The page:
"About 10,000 years ago, hunter-gatherers, aided by rudimentary agriculture, moved to semi-permanent villages and never looked back. With further developments came food surpluses, leading to commerce, specialization and, many years later with the Industrial Revolution, the modern city. Vance Kite plots our urban past and how we can expect future cities to adapt to our growing populations."
This TED-ED lesson briefly summarizes the history of urban development and the technological advances that enable it. Towards the end of the video they offer some suggestions that would make cities more sustainable as urban populations continue to grow. What do you think of these suggestions?
GIS is not just for geography classes; spatial thinking and spatial data management can help students learn a variety of subjects including history. This free ebook will help history teachers to see how to unlock the power of Geographic Information Systems.
"Over the course of human history, thousands of languages have developed from what was once a much smaller number. How did we end up with so many? And how do we keep track of them all? Alex Gendler explains how linguists group languages into language families, demonstrating how these linguistic trees give us crucial insights into the past."
Brought to Europe from the New World by Spanish explorers, the lowly potato gave rise to modern industrial agriculture
The Colombian Exchange is a term that describes the most dramatic biologic transfer in history. European explorers brought animals and agricultural items from the Old World to the New and subsequently brought back items from the New World back to the Old. This exchange profoundly reshaped many societies as agricultural diffusion of the potato lead to the changes across northern Europe.
"The United Kingdom's relationship with the EU - or, in political parlance, 'Europe' - has long been one of the most divisive, emotive issues in British politics."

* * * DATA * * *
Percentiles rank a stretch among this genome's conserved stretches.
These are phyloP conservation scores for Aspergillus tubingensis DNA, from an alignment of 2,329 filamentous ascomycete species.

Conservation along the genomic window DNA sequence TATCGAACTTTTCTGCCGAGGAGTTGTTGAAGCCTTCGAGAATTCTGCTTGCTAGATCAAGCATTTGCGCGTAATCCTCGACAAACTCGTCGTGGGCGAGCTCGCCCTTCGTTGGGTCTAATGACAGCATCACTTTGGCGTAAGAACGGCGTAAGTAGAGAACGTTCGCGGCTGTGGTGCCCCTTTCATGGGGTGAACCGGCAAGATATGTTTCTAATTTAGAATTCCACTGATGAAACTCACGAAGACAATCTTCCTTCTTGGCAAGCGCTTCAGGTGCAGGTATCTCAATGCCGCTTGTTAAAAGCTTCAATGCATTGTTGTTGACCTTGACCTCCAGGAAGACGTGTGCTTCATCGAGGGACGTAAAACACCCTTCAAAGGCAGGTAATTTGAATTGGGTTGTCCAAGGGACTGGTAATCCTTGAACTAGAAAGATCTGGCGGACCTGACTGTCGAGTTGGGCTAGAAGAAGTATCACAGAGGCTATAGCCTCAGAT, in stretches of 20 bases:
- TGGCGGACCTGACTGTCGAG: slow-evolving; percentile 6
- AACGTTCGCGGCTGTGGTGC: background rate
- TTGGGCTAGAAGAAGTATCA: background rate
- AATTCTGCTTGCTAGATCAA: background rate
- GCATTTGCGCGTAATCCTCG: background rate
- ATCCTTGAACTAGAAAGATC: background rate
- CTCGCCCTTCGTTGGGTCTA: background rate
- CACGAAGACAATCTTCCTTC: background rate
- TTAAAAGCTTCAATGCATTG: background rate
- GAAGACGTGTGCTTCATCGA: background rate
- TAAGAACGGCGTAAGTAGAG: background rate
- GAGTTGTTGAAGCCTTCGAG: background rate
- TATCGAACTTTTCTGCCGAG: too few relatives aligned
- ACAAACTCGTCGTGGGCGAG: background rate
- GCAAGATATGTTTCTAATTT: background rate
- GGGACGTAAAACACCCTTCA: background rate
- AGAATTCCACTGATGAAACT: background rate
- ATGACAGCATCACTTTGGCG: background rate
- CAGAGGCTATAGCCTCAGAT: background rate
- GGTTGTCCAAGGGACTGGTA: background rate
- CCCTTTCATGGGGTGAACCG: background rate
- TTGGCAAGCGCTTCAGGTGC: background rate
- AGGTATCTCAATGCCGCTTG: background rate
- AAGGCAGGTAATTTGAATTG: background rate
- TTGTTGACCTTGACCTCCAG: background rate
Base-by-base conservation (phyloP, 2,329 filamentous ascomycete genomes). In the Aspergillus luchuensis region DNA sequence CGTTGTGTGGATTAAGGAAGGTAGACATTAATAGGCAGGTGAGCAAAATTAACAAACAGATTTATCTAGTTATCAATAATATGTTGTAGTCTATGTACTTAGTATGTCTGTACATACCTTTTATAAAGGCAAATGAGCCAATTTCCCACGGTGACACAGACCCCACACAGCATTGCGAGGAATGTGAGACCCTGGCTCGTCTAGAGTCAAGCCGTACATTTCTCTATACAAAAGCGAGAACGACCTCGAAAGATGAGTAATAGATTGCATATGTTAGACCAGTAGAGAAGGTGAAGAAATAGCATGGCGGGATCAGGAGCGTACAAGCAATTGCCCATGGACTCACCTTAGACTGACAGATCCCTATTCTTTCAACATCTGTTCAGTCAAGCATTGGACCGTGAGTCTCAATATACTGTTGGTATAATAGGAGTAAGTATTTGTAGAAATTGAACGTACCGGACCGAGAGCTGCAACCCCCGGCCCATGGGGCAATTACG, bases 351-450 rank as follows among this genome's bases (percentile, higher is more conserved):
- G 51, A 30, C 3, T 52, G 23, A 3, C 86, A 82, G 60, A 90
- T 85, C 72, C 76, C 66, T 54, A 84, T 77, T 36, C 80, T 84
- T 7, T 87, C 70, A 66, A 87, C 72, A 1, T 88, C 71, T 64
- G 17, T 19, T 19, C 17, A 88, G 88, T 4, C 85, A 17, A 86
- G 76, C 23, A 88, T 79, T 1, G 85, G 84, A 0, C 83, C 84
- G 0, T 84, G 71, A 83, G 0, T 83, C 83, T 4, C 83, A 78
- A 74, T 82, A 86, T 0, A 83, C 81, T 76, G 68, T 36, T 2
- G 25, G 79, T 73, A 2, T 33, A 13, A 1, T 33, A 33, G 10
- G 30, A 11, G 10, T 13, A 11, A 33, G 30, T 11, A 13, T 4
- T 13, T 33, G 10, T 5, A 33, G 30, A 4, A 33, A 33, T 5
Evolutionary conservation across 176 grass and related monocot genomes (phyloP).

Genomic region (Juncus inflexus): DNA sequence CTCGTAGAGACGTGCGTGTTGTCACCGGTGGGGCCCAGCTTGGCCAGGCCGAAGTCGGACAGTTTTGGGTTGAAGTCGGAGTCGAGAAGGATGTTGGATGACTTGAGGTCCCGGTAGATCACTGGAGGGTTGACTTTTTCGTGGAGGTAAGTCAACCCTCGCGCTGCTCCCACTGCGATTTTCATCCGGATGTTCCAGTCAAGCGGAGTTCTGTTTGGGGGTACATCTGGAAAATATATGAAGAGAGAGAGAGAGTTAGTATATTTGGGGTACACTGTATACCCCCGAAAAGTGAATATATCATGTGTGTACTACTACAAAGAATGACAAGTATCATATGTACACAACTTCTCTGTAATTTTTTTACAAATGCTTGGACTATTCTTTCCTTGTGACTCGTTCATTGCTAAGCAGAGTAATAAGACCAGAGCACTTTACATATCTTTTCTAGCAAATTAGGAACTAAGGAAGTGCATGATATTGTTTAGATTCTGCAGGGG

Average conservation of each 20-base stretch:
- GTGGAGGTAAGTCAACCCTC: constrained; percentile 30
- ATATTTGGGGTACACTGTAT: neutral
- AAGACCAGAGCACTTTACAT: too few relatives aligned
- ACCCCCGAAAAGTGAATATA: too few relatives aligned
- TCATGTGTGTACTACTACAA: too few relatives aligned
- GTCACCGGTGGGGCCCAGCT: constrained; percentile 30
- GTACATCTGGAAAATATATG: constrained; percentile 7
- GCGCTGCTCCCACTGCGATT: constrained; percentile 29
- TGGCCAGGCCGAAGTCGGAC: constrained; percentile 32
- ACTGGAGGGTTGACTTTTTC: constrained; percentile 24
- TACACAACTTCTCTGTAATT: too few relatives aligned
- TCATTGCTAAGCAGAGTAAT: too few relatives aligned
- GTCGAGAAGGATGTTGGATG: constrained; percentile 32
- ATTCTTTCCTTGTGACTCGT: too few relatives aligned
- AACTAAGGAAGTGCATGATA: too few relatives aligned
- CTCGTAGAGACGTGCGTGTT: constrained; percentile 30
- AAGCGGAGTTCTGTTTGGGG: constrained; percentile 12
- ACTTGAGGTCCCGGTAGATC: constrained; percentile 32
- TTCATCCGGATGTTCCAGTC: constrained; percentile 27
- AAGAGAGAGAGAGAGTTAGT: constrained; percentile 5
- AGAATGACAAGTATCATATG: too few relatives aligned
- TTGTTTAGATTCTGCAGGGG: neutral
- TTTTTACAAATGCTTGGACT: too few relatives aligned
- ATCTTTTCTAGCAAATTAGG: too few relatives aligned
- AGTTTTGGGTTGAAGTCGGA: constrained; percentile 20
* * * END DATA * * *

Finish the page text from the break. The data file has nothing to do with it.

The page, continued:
The beginnings of the European Union are rooted in the aftermath of WW II, with Europe exhausted from war many politicians wanted to unite European countries in a way that would make war with each other impossible. The United Kingdom, though has had a complicated with the EU, sometimes (and for certain issues) wanting greater European integration to strengthen their regional position and at other times have resisted regional collaboration for fear of losing national autonomy. This is very over-generalized, but this BBC article gives a nice historical perspective on the rocky relationship of between the two.
"Ben Schmidt, assistant professor of history at Northeastern University, has visualized the routes of 19th Century ships using publicly available data set from NOAA (National Oceanic and Atmospheric Administration). The resulting image is a hauntingly beautiful image that outlines the continents and highlights the trade winds. It shows major ports, and even makes a strong visual case for the need for the Panama and Suez Canals."
"Until the Great Depression, nobody talked about 'the economy.' In a sense, it hadn't been invented yet."
This podcast is a great discussion on historical evolution of some standard economic measures; it is also a nice reminder that statistics such as GDP don't represent a tangible thing, but are a shaped by how we think about the world around us.
Czar Alexander II may have freed the serfs, but his war against the stateless people of the Caucasus cannot be ignored
The czar’s approval of this rapid expulsion of hundreds of thousands of Circassians to the Ottoman Empire resulted in an ethnic cleansing through disease and drowning as overcrowded ferries crossed the Black Sea. The Ottomans were unprepared for the influx of refugees, and the absence of adequate shelter caused even more deaths from exposure. Those Circassians who attempted to remain in the Russian Empire and fight for their land were massacred. Sochi’s “Red Hill,” where the skiing and snowboarding events will take place during these Olympic Games, was the site of the Circassian last stand, where the Imperial Russian armies celebrated their “victory” over the local defenders.
I mentioned this before, but it is worth repeating. As the international spotlight in on Sochi, our students interest in the region is also heightened. This makes it the perfect time to shine a light on parts of history that many have conveniently tried to brush aside.
"Changes in relationships can be hard to take. The economic bond between Latin America and Spain, its biggest former colonial power, is shifting as the region’s economies mature. Despite some ruffled feathers, the evolution is positive. After two decades in which Spain amassed assets worth €145 billion ($200 billion) in Latin America, last year was the first in which Latin American companies spent more on acquiring their Spanish counterparts than the other way around."
I am hesitant to use the term post-colonial since there are theoretical constructs that use that term to embody cultural hegemonic power structures. I'm simply using it to mean "after colonialism" because the power paradigm is shifting to the former colonies.